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Winslow departing as commissioner, hopes to remain COA trustee

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Pasquotank Commissioner Joseph Winslow, shown in this Aug. 21 file photo, said he hopes to continue as a member of the College of The Albemarle Board of Trustees even though he'll be leaving the commission board on Monday.

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By Reggie Ponder
Staff Writer

Monday, December 3, 2018

College of The Albemarle officials said a goodbye of sorts to Pasquotank County Commissioner Joe Winslow last week but expressed hope that he might continue his service as a trustee.

Winslow, a Democrat who has served as a county commissioner since 2010, leaves the Pasquotank Board of Commissioners today after losing the Northern Outside seat to Republican Sean Lavin in the Nov. 6 general election.

In remarks at the end of COA trustees’ Finance Committee meeting last week, Winslow said he expects his service as a trustee will come to an end once he leaves the Board of Commissioners.

Longstanding tradition of the commission board suggests he’s right.

Although COA’s charter doesn’t specify that any of Pasquotank commissioners’ four appointees to the community college’s trustee board be county commissioners, commissioners traditionally have appointed at least one of their own to the panel.

Pasquotank Board of Commissioners Chairman Cecil Perry said last week he expects that tradition will continue. Perry noted that if Winslow wishes to serve as a COA trustee in the future he could seek one of the other appointments Pasquotank commissioners make to the board.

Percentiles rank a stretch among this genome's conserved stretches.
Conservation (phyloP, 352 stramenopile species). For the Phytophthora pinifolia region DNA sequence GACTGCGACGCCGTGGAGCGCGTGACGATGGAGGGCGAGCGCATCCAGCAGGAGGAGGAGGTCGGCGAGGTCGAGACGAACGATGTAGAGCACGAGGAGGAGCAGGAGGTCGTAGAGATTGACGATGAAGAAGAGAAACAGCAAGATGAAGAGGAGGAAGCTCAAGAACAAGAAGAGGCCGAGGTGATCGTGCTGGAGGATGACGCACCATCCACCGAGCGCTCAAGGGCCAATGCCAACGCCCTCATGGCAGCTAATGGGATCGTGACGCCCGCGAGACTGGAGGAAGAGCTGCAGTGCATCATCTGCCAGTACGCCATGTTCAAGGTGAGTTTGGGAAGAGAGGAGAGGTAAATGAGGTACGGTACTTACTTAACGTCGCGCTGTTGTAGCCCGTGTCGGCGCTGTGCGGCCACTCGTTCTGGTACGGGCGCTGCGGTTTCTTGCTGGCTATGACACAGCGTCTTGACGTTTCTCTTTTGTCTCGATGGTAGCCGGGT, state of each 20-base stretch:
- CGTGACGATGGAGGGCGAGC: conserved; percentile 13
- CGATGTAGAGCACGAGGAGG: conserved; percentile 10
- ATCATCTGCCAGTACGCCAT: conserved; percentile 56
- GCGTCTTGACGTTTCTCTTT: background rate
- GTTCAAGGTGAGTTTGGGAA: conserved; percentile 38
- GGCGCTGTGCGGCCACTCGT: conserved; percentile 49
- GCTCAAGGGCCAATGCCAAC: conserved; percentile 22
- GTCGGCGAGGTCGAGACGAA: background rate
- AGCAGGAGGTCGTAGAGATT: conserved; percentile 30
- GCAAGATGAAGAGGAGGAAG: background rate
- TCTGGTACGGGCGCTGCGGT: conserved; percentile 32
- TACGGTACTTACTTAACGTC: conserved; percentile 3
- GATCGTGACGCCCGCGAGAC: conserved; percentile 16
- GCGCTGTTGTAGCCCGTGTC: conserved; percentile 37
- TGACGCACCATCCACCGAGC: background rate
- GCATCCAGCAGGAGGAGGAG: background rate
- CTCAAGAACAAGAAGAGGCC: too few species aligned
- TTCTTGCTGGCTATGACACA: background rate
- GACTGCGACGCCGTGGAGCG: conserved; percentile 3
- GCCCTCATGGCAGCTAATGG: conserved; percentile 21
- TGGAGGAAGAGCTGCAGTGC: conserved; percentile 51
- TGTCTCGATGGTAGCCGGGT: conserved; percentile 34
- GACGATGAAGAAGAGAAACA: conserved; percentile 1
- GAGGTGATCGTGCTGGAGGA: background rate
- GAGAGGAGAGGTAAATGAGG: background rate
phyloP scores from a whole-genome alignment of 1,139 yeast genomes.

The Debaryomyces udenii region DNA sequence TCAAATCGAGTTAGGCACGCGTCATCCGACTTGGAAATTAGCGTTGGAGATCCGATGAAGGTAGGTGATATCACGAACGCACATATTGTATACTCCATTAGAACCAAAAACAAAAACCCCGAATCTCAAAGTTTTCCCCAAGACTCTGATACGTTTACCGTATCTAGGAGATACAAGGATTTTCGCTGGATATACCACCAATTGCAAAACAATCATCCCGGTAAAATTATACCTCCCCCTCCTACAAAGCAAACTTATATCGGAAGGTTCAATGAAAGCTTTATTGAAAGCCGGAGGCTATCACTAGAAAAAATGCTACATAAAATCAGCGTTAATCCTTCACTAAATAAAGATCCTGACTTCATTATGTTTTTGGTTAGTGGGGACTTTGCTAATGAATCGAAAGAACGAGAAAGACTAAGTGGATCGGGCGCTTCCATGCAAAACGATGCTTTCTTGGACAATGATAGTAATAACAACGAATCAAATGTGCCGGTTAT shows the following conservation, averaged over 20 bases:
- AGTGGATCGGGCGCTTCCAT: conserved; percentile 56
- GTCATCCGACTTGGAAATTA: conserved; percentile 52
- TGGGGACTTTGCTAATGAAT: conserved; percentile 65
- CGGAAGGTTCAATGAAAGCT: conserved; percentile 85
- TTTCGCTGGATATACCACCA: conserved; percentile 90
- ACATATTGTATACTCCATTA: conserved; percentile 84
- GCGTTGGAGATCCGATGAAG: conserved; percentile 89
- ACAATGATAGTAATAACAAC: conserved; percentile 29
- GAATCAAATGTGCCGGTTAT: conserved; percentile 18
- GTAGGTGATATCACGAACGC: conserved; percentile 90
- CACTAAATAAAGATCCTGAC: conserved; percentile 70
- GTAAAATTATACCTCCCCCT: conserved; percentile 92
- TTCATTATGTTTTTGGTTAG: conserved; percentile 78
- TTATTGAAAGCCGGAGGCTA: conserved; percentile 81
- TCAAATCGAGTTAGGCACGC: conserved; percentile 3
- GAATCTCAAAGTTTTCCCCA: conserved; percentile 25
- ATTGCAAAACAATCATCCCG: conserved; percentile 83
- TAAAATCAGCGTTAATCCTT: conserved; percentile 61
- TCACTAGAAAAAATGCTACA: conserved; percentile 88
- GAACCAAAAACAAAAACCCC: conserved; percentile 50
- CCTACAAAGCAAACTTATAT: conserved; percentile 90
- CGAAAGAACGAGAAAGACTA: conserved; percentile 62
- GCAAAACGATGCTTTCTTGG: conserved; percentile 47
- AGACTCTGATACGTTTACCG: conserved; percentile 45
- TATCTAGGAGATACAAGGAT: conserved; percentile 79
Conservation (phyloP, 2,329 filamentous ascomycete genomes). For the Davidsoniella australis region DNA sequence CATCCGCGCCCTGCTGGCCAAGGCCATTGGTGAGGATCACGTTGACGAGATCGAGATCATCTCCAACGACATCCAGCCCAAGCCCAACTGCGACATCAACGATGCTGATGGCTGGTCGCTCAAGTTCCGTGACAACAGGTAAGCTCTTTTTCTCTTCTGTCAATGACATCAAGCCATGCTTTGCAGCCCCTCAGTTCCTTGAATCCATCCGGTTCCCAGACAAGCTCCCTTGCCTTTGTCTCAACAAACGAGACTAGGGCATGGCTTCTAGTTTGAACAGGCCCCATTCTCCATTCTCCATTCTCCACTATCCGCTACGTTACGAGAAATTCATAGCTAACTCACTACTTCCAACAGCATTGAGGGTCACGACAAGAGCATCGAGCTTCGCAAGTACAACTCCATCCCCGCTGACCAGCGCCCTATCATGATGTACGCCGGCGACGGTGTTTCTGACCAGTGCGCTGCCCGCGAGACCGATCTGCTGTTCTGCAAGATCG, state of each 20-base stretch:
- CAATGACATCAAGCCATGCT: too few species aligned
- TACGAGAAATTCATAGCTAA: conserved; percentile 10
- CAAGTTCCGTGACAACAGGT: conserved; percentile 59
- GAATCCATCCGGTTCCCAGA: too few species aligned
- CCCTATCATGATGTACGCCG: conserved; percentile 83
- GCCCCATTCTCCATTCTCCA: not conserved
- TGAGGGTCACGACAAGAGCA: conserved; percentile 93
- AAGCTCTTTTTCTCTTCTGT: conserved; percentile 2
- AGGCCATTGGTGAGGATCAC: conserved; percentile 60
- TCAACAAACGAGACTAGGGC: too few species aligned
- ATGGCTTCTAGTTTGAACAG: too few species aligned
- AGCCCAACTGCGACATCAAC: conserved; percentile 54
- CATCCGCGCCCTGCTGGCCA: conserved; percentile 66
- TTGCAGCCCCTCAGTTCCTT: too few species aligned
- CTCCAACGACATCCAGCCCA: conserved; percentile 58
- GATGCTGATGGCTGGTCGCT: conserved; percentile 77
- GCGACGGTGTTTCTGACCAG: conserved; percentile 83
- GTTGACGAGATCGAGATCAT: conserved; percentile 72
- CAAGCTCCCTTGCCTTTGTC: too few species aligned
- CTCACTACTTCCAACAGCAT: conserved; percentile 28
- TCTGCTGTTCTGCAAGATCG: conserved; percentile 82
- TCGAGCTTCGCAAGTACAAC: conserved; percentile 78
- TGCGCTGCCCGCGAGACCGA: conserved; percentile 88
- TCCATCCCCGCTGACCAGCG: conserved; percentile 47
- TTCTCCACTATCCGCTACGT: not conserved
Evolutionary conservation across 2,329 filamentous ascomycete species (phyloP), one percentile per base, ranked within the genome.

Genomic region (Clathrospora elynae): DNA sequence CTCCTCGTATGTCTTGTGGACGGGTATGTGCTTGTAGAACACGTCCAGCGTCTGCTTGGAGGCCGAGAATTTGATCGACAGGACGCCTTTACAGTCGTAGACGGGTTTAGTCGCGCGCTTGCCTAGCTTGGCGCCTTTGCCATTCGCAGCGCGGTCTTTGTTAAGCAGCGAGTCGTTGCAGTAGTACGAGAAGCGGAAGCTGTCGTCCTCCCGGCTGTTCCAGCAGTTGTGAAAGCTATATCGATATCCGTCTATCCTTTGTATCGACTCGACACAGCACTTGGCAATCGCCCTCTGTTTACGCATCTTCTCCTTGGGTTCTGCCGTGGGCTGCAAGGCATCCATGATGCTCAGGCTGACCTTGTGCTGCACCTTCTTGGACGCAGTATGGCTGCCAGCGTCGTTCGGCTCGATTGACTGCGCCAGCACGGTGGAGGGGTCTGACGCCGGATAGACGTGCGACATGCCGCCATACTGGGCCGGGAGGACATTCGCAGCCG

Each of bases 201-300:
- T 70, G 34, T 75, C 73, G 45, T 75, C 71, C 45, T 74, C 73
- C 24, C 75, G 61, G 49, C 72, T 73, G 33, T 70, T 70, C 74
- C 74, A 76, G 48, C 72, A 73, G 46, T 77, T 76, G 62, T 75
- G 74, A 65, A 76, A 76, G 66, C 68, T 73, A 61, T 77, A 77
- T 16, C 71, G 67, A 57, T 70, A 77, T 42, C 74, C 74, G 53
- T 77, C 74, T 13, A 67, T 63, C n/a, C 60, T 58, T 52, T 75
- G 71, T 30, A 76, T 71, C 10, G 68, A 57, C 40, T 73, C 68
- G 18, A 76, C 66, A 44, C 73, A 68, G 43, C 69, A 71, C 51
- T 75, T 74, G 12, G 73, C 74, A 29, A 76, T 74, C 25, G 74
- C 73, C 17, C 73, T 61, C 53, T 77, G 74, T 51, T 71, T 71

Besides the four appointments made by commissioners, four other trustee board members are appointed by the Elizabeth City-Pasquotank Board of Education, four others are made by the governor, two others by the Dare County Board of Commissioners, and one each by the commission boards in Chowan, Perquimans, Currituck, Camden and Gates counties. In addition, the president of the Student Government Association at COA serves as an ex-officio, non-voting member of the trustee board.

Perry said he hopes Pasquotank commissioners will consider appointing another black citizen as a COA trustee since the 19-member board now has only two black members, former Elizabeth City State University aviation program director Anthony Sharp and retired agricultural extension leader Travis Burke.

Winslow told members of the Finance Committee that he has enjoyed being a COA trustee and that COA is important to him personally because he attended the community college before transferring to N.C. State University.

COA changed his life, he said, and he sees it continuing to change the lives of students in northeastern North Carolina.

Winslow especially urged trustees to protect and support the dual enrollment program, which allows high school students to earn college credits at COA while finishing high school.

Committee members said they appreciated Winslow’s service as a trustee and would be glad to have him continue to serve on the board.

Paul O’Neal, a member of the Finance Committee and a former trustee board chairman, said he especially appreciated Winslow’s role in securing additional funding from Pasquotank for addressing deferred maintenance at the Elizabeth City campus.

“I just want to recognize you for that and thank you for that,” O’Neal said.

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